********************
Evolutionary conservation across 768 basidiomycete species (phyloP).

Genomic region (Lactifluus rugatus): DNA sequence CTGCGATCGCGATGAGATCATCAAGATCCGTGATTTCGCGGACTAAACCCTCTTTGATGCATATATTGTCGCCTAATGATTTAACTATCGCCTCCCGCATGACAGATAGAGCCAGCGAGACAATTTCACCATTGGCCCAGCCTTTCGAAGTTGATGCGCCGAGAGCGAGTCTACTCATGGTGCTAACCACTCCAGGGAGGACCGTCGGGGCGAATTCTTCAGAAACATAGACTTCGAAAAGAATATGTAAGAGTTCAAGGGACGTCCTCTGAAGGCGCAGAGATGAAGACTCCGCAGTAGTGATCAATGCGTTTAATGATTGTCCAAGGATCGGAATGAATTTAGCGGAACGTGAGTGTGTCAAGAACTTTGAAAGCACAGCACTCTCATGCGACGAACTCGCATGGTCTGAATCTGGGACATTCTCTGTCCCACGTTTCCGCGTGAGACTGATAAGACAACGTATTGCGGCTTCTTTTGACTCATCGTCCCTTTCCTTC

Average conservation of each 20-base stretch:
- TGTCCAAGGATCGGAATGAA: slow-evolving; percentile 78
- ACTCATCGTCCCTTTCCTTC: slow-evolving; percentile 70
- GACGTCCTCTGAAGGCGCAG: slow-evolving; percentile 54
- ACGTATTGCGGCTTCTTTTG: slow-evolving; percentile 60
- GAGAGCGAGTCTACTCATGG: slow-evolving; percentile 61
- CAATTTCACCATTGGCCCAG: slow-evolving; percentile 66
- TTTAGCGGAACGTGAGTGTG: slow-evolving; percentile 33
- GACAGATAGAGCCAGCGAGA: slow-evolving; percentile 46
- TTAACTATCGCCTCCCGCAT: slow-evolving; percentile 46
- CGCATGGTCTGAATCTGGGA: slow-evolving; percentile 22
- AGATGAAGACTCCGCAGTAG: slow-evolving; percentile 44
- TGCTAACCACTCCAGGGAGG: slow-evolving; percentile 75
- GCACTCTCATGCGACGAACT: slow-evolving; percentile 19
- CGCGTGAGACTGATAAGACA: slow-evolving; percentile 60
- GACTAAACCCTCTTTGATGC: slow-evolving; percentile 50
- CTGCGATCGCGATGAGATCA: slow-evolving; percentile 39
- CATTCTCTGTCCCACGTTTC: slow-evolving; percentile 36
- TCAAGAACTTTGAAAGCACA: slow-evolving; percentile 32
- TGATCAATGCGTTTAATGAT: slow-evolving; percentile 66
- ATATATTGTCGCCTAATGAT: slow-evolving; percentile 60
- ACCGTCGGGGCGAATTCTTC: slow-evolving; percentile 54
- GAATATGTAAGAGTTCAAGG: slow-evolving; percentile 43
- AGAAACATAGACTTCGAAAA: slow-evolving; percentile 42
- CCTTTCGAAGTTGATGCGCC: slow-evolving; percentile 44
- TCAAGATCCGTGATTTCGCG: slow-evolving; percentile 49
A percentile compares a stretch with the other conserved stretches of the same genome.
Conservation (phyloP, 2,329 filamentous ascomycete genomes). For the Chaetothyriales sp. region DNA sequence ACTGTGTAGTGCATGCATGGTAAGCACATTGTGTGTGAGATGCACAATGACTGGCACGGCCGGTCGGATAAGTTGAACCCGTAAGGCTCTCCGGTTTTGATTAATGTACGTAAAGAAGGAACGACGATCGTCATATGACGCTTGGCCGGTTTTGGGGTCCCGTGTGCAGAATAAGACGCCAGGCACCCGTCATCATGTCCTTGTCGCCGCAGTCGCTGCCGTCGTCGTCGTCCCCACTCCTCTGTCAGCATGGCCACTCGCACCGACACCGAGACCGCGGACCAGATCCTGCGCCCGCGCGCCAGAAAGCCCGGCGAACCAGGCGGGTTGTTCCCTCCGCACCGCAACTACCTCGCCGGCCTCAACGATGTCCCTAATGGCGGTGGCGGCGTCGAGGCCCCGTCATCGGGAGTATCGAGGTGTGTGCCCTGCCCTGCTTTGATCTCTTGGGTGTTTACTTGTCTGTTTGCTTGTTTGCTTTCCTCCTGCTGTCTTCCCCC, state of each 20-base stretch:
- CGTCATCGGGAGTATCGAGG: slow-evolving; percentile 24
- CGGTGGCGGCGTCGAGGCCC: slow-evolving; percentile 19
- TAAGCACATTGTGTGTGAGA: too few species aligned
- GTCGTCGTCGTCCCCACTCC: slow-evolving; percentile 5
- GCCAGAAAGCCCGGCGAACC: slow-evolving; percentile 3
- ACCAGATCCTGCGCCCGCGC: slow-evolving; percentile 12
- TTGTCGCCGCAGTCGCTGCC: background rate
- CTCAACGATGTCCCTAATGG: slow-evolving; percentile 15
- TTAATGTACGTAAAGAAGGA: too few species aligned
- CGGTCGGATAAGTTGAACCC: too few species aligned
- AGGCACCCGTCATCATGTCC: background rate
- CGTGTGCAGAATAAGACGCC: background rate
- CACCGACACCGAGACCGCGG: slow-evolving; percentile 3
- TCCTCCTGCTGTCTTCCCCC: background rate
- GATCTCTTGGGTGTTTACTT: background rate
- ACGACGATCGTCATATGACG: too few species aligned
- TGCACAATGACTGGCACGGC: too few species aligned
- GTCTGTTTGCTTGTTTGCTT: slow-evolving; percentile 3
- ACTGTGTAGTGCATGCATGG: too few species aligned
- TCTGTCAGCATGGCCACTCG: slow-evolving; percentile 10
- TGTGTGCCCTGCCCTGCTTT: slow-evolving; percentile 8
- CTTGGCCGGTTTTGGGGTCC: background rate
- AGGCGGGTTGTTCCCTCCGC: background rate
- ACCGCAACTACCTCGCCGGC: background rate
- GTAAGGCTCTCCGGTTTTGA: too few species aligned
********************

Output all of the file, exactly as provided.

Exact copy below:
Evolutionary conservation across 768 basidiomycete species (phyloP).

Genomic region (Lactifluus rugatus): DNA sequence CTGCGATCGCGATGAGATCATCAAGATCCGTGATTTCGCGGACTAAACCCTCTTTGATGCATATATTGTCGCCTAATGATTTAACTATCGCCTCCCGCATGACAGATAGAGCCAGCGAGACAATTTCACCATTGGCCCAGCCTTTCGAAGTTGATGCGCCGAGAGCGAGTCTACTCATGGTGCTAACCACTCCAGGGAGGACCGTCGGGGCGAATTCTTCAGAAACATAGACTTCGAAAAGAATATGTAAGAGTTCAAGGGACGTCCTCTGAAGGCGCAGAGATGAAGACTCCGCAGTAGTGATCAATGCGTTTAATGATTGTCCAAGGATCGGAATGAATTTAGCGGAACGTGAGTGTGTCAAGAACTTTGAAAGCACAGCACTCTCATGCGACGAACTCGCATGGTCTGAATCTGGGACATTCTCTGTCCCACGTTTCCGCGTGAGACTGATAAGACAACGTATTGCGGCTTCTTTTGACTCATCGTCCCTTTCCTTC

Average conservation of each 20-base stretch:
- TGTCCAAGGATCGGAATGAA: slow-evolving; percentile 78
- ACTCATCGTCCCTTTCCTTC: slow-evolving; percentile 70
- GACGTCCTCTGAAGGCGCAG: slow-evolving; percentile 54
- ACGTATTGCGGCTTCTTTTG: slow-evolving; percentile 60
- GAGAGCGAGTCTACTCATGG: slow-evolving; percentile 61
- CAATTTCACCATTGGCCCAG: slow-evolving; percentile 66
- TTTAGCGGAACGTGAGTGTG: slow-evolving; percentile 33
- GACAGATAGAGCCAGCGAGA: slow-evolving; percentile 46
- TTAACTATCGCCTCCCGCAT: slow-evolving; percentile 46
- CGCATGGTCTGAATCTGGGA: slow-evolving; percentile 22
- AGATGAAGACTCCGCAGTAG: slow-evolving; percentile 44
- TGCTAACCACTCCAGGGAGG: slow-evolving; percentile 75
- GCACTCTCATGCGACGAACT: slow-evolving; percentile 19
- CGCGTGAGACTGATAAGACA: slow-evolving; percentile 60
- GACTAAACCCTCTTTGATGC: slow-evolving; percentile 50
- CTGCGATCGCGATGAGATCA: slow-evolving; percentile 39
- CATTCTCTGTCCCACGTTTC: slow-evolving; percentile 36
- TCAAGAACTTTGAAAGCACA: slow-evolving; percentile 32
- TGATCAATGCGTTTAATGAT: slow-evolving; percentile 66
- ATATATTGTCGCCTAATGAT: slow-evolving; percentile 60
- ACCGTCGGGGCGAATTCTTC: slow-evolving; percentile 54
- GAATATGTAAGAGTTCAAGG: slow-evolving; percentile 43
- AGAAACATAGACTTCGAAAA: slow-evolving; percentile 42
- CCTTTCGAAGTTGATGCGCC: slow-evolving; percentile 44
- TCAAGATCCGTGATTTCGCG: slow-evolving; percentile 49
A percentile compares a stretch with the other conserved stretches of the same genome.
Conservation (phyloP, 2,329 filamentous ascomycete genomes). For the Chaetothyriales sp. region DNA sequence ACTGTGTAGTGCATGCATGGTAAGCACATTGTGTGTGAGATGCACAATGACTGGCACGGCCGGTCGGATAAGTTGAACCCGTAAGGCTCTCCGGTTTTGATTAATGTACGTAAAGAAGGAACGACGATCGTCATATGACGCTTGGCCGGTTTTGGGGTCCCGTGTGCAGAATAAGACGCCAGGCACCCGTCATCATGTCCTTGTCGCCGCAGTCGCTGCCGTCGTCGTCGTCCCCACTCCTCTGTCAGCATGGCCACTCGCACCGACACCGAGACCGCGGACCAGATCCTGCGCCCGCGCGCCAGAAAGCCCGGCGAACCAGGCGGGTTGTTCCCTCCGCACCGCAACTACCTCGCCGGCCTCAACGATGTCCCTAATGGCGGTGGCGGCGTCGAGGCCCCGTCATCGGGAGTATCGAGGTGTGTGCCCTGCCCTGCTTTGATCTCTTGGGTGTTTACTTGTCTGTTTGCTTGTTTGCTTTCCTCCTGCTGTCTTCCCCC, state of each 20-base stretch:
- CGTCATCGGGAGTATCGAGG: slow-evolving; percentile 24
- CGGTGGCGGCGTCGAGGCCC: slow-evolving; percentile 19
- TAAGCACATTGTGTGTGAGA: too few species aligned
- GTCGTCGTCGTCCCCACTCC: slow-evolving; percentile 5
- GCCAGAAAGCCCGGCGAACC: slow-evolving; percentile 3
- ACCAGATCCTGCGCCCGCGC: slow-evolving; percentile 12
- TTGTCGCCGCAGTCGCTGCC: background rate
- CTCAACGATGTCCCTAATGG: slow-evolving; percentile 15
- TTAATGTACGTAAAGAAGGA: too few species aligned
- CGGTCGGATAAGTTGAACCC: too few species aligned
- AGGCACCCGTCATCATGTCC: background rate
- CGTGTGCAGAATAAGACGCC: background rate
- CACCGACACCGAGACCGCGG: slow-evolving; percentile 3
- TCCTCCTGCTGTCTTCCCCC: background rate
- GATCTCTTGGGTGTTTACTT: background rate
- ACGACGATCGTCATATGACG: too few species aligned
- TGCACAATGACTGGCACGGC: too few species aligned
- GTCTGTTTGCTTGTTTGCTT: slow-evolving; percentile 3
- ACTGTGTAGTGCATGCATGG: too few species aligned
- TCTGTCAGCATGGCCACTCG: slow-evolving; percentile 10
- TGTGTGCCCTGCCCTGCTTT: slow-evolving; percentile 8
- CTTGGCCGGTTTTGGGGTCC: background rate
- AGGCGGGTTGTTCCCTCCGC: background rate
- ACCGCAACTACCTCGCCGGC: background rate
- GTAAGGCTCTCCGGTTTTGA: too few species aligned